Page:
116 3rd St SE
Cedar Rapids, Iowa 52401
It's Year Five for the Market After Dark, which last year lured 40,000 people to downtown Cedar Rapids.
Festivities run from 6:30 to 11 p.m. Saturday (8/24), and admission is free to shop for food and handcrafted items from more than 100 vendors, while enjoying the music, street performers and lighted attractions.
While many activities are family friendly, the nighttime market is geared more toward adults, said Jenn Draper, events planner for the Cedar Rapids Metro Economic Alliance, which stages the popular summer scene. Even the face painting will feature designs adults will enjoy sporting, like henna and flowers. And unlike the daytime farmers markets, only service animals will be allowed at Market After Dark.
The footprint is First Avenue to Fourth Avenue, and First Street to Sixth Street SE, with entrances along First and Fifth avenues, but no activities there.
'You can enter anywhere you find a space,' Draper said. Designated entrances, however, have an ATM, ID station and beverage tents.
One of the most notable differences in this year's footprint is the lack of activities on Third Street, which has been closed for construction. So the main stage is moving over a block, to Fourth Avenue between Waypoint and the Banjo block, just a short hop from the Cedar Rapids Public Library. Local band City Park will open at 6:40 p.m., with a blend of roots, blues, rock and alt-country, followed by the Diamond Empire Band from Des Moines, featuring a rockin' soul sound fueled by horns.
'This is a true party band,' Draper said. 'People are going to be dancing in the street.'
She expects the audience to stretch down Fourth Avenue, and it's standing room only.
'We ask that people not bring in their chairs. It just adds to a lot of congestion in the intersection,' Draper said. 'We've made some adjustments to spacing — so that allows for a little more breathing room there.'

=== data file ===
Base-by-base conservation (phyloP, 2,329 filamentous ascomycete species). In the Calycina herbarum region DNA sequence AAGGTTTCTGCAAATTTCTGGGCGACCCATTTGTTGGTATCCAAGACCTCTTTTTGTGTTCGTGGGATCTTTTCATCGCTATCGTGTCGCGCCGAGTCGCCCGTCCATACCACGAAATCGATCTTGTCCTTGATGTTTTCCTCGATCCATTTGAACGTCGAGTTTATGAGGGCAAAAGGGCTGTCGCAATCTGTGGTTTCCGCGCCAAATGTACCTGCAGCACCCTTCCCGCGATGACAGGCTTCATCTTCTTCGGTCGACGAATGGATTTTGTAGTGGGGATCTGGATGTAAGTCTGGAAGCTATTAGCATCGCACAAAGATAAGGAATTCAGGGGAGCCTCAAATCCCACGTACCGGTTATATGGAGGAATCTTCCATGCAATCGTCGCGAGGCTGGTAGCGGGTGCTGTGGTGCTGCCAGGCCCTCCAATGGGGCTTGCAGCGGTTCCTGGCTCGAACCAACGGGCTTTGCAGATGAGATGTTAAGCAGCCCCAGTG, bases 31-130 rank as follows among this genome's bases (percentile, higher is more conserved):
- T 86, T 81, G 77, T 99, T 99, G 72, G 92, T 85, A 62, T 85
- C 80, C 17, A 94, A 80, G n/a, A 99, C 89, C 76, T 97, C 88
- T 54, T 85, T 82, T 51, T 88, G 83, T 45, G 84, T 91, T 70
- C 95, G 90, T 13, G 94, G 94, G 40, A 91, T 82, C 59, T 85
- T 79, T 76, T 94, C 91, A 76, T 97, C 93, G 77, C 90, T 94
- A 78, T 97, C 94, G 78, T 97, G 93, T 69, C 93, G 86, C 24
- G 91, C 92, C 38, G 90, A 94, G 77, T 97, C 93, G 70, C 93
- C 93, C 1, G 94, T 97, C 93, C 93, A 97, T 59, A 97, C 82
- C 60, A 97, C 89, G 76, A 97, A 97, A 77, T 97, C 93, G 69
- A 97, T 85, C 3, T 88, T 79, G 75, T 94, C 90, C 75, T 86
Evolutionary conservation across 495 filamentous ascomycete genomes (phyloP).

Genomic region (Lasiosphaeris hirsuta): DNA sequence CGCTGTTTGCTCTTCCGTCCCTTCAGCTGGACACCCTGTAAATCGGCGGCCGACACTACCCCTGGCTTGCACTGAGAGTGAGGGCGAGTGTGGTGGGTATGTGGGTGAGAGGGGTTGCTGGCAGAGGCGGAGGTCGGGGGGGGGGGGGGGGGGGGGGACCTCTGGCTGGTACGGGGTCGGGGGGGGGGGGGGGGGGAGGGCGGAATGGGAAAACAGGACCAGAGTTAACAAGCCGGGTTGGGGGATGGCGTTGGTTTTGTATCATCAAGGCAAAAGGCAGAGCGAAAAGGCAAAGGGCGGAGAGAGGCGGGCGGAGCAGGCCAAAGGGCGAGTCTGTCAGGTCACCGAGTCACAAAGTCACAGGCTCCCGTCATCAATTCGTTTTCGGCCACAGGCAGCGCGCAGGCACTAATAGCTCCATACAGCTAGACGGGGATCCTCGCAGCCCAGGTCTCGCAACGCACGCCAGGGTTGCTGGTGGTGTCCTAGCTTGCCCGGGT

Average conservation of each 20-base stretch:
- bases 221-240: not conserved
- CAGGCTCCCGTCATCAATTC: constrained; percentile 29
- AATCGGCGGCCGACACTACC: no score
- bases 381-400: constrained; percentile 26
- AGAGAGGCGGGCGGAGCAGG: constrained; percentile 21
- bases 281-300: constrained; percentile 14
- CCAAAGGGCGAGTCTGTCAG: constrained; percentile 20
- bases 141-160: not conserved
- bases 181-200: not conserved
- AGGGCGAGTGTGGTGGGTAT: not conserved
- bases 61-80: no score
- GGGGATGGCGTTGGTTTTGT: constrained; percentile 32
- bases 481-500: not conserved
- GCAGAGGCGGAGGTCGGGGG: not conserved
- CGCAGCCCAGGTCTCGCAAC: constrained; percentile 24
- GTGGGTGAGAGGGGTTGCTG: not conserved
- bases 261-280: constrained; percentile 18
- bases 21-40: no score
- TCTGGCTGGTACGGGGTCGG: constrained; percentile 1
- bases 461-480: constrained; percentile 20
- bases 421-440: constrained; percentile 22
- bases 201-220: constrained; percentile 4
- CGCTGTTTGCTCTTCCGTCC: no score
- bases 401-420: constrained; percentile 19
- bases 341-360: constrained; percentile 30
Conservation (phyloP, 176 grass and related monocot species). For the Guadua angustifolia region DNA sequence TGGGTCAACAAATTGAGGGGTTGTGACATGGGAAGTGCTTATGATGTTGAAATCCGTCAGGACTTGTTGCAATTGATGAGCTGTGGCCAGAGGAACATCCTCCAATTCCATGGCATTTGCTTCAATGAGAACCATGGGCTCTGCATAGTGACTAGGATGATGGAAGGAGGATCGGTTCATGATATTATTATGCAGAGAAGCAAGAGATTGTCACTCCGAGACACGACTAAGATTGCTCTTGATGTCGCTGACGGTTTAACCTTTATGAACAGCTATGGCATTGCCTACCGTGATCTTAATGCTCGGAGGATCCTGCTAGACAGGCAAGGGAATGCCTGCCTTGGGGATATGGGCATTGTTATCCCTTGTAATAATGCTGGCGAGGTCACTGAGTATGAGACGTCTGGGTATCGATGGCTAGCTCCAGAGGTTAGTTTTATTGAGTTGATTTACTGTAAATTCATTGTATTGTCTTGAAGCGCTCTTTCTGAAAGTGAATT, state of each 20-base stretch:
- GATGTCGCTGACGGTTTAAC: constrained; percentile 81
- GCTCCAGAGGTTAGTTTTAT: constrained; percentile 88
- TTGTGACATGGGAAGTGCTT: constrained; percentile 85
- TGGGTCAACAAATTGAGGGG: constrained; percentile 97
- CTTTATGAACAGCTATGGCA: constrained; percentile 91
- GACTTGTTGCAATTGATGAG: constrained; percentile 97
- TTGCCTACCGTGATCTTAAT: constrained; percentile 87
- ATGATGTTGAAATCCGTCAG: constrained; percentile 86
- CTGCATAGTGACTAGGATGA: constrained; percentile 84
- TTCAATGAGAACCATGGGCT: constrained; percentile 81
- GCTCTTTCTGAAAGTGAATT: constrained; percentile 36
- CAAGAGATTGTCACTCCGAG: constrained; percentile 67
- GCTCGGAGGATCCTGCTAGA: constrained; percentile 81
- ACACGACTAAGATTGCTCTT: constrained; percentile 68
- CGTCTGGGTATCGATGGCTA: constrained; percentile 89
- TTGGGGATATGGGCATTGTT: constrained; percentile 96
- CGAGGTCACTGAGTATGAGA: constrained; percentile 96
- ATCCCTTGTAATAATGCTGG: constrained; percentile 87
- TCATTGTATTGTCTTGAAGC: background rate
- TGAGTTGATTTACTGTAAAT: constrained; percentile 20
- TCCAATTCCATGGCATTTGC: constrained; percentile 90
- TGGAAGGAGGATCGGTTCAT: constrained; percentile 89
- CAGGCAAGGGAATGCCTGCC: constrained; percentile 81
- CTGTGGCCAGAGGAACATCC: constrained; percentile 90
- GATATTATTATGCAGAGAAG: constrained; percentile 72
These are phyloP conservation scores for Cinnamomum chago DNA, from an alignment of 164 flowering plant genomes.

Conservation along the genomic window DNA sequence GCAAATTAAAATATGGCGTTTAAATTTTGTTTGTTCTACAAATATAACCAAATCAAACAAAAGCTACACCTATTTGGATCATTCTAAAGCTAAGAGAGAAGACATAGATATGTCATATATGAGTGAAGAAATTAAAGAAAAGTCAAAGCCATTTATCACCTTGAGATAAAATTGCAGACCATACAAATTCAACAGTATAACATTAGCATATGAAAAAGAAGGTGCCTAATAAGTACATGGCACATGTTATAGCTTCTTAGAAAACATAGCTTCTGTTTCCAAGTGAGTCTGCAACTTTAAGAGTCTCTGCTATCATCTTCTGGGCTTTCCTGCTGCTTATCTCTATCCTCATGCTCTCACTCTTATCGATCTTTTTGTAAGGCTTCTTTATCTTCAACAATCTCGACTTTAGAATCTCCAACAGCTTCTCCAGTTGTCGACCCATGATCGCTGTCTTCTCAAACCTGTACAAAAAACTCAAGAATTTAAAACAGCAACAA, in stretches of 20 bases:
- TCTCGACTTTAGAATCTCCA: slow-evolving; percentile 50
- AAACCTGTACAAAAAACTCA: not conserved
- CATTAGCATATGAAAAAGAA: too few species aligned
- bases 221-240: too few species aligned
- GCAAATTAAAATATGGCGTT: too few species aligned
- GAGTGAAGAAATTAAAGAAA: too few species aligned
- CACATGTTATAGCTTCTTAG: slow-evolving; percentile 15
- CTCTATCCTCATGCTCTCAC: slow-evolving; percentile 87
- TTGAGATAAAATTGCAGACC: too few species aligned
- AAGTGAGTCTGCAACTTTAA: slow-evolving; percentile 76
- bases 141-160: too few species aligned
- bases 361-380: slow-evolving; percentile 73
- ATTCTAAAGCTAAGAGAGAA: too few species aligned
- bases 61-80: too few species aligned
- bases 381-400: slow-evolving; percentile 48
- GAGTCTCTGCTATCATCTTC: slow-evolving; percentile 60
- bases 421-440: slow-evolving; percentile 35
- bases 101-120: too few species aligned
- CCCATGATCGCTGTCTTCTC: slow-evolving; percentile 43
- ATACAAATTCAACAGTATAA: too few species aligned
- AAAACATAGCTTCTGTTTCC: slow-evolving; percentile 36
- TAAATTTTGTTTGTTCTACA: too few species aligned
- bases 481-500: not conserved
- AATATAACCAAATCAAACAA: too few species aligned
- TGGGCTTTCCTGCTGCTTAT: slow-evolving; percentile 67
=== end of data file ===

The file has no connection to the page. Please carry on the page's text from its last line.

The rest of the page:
Other new attractions include a lighted Balloon Garden and a non-heated bonfire made out of LED candles in Greene Square, along with a giant Lite Brite and yard games in the park. Across the tracks will be an illuminated 'Wild at Heart' mural visible after dark. A Bubble Alley is coming to Towne Center Plaza, featuring bubble machines, lights and music.
An oasis from the hustle and bustle is popping up in the space near Cobble Hill, featuring an electric cellist, 40 Adirondack chairs in group settings and lighted globes.
'That will be a great place to get away from the crowd,' Draper said.
The ability to walk among the market with souvenir cups of beer, wine and hard cider is a popular returning feature open to patrons ages 21 and over, with a wristband. Cost is $6 for the designated market cup, and $5 for refills from the beverage tents or participating restaurants and bars inside the market footprint. Draper warned that anyone crossing the lines with an open container could be cited by police.
Speaking of closing, streets will close to traffic at noon Saturday and reopen at 1 a.m. Sunday. Event parking is free along the streets outside the venue, and $5 in the nearby ramps, valid until 10 a.m. Sunday.
It's takes a small army of staff and volunteers to set up, take down and clean up the area.
'We're really excited to have the highest number of volunteers this year,' Draper said. 'By the end of night, we'll have 120 to 150 individual volunteers, in addition to a ton of assistance leading up.' And for the Alliance staff of 26, it's all hands on deck, she added.
'Trash Champions' will be emptying trash cans all night long, and a second cleanup crew will come in from 10:30 p.m. to midnight.
The event has evolved over the years, doubling the number of vendors and patrons from 2015, when organizers planned for 14,000 and had between 24,000 and 28,000 show up. That first year was crowded with wall-to-wall people and vendors on both sides of the street. Foot traffic has improved by enlarging the venue and keeping vendors on just one side of the street, Draper said.
They've also learned what people like, and have increased the number of vendors offering prepared food in addition to the produce and cash-and-carry items popular at the daytime farmers markets, with many vendors tweaking their offerings to cater to the evening crowd.
'I think people will be pleasantly surprised by all of those options,' Draper said.
WHAT: Market After Dark
WHERE: Downtown Cedar Rapids
WHEN: 6:30 to 11 p.m. Saturday (8/24)
l Comments: (319) 368-8508; email@example.com